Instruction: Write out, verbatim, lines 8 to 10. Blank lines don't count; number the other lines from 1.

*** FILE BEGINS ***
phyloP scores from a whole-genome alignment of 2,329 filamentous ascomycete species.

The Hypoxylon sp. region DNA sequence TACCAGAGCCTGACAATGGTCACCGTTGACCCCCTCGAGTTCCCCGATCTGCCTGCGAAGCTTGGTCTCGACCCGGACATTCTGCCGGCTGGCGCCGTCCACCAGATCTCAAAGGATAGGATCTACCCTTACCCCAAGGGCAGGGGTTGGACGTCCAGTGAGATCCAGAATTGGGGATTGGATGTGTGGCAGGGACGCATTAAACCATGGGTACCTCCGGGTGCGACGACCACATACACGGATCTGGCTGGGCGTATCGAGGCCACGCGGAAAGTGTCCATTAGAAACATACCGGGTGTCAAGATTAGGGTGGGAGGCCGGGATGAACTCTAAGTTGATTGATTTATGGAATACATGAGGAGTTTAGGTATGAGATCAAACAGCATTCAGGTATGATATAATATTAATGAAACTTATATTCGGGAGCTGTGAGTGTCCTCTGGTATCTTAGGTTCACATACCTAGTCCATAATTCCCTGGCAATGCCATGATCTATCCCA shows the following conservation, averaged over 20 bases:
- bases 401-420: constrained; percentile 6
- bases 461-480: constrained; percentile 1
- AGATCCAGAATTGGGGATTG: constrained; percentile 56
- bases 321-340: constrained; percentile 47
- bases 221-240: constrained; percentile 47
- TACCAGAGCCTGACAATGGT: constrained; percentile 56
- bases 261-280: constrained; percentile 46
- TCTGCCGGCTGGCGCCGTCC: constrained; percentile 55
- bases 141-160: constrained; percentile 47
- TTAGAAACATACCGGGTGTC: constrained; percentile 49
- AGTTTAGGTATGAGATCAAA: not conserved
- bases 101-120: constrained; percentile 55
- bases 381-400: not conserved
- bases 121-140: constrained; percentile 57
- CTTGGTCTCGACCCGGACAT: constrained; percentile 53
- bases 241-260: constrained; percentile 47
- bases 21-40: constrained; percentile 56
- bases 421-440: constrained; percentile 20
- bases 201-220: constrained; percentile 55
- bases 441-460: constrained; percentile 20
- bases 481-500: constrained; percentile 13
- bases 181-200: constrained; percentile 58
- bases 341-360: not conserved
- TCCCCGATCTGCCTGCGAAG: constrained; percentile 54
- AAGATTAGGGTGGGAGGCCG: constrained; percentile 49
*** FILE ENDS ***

- TACCAGAGCCTGACAATGGT: constrained; percentile 56
- bases 261-280: constrained; percentile 46
- TCTGCCGGCTGGCGCCGTCC: constrained; percentile 55